Williams Mill Visual Arts Centre
No danger though, the seven polar bears in question are the 8" x 8" polar bear portrait oil paintings I completed earlier this year. This is their first excursion out of my Williams Mill studio, and you can see them at the Dragonfly Arts on Broadway Gallery in Orangeville, Ontario. Joan Hope, the very personable gallery owner, and a great lover of original art, and supporter of Canadian art & Canadian artists, saw them online and asked that I bring them in. Done!
These Ursus maritimus portrait oil paintings, inspired by Inukshuk, the Toronto Zoo's male polar bear, are studies for future larger artworks. Thus I have priced them similarly to my little portrait painting series (here) . They are 8" x 8" gallery mount canvases, framed in black floater frames, and are easily shipped.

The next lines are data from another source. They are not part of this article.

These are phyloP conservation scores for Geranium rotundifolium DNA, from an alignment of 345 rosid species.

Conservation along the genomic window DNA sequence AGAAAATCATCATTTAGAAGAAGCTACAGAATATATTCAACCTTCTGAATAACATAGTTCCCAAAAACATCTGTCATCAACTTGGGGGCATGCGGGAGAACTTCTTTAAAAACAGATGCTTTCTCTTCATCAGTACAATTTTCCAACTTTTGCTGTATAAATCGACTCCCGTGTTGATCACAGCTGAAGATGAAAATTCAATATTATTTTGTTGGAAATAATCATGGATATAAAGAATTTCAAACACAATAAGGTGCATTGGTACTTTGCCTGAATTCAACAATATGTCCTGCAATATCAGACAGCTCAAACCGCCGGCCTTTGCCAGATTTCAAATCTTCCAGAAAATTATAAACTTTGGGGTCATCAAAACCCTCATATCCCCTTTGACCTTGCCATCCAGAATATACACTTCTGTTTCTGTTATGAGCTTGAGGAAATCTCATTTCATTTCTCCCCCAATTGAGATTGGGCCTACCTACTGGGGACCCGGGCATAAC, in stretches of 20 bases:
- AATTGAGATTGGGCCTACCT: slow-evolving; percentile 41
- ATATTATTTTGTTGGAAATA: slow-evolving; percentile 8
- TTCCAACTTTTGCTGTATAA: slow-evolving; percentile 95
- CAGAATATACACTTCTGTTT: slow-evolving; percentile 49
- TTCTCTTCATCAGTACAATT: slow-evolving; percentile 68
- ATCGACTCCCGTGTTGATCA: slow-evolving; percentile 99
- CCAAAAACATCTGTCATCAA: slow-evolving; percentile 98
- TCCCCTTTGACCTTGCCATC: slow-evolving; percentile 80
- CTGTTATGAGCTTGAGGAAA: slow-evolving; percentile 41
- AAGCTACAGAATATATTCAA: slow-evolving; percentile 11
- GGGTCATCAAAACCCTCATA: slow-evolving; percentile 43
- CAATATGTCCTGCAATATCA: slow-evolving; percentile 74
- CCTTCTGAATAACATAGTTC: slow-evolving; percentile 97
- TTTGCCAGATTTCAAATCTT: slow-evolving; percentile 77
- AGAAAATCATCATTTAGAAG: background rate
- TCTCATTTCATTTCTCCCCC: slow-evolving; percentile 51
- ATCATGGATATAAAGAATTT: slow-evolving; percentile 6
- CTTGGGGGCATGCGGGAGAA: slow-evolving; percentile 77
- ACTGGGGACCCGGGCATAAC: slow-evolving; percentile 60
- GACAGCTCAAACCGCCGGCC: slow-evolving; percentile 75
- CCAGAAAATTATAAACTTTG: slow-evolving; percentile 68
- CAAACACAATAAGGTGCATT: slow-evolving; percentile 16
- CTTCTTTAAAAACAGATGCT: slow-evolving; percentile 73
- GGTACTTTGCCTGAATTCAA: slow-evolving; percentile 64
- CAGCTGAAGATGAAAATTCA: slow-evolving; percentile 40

If you would like to see these polar bear portraits in person or would like more information. Here is Dragonfly Arts contact information: 189 Broadway, Orangeville, ON L9W 1K2 (519) 941-5249 · dragonflyarts.ca
Here's the google map http://goo.gl/maps/fwP4
Well, I realize not quite like the remarkable story of the British Columbia man who can swim with the polar bears, http://www.youtube.com/watch?v=g7rZTZBOrqQ&noredirect=1 but I hope you enjoy perusing these works online, or at Dragonfly Arts.
P.S. Orangeville has a delightful main street, Broadway, with Dragonfly Arts, home design shops, Orangeville Theatre, an art supply store and a myriad of restaurants for every taste. Plenty of free parking, too. I can't tell you how great it is to find parking almost in front of the gallery so I can unload my work with ease!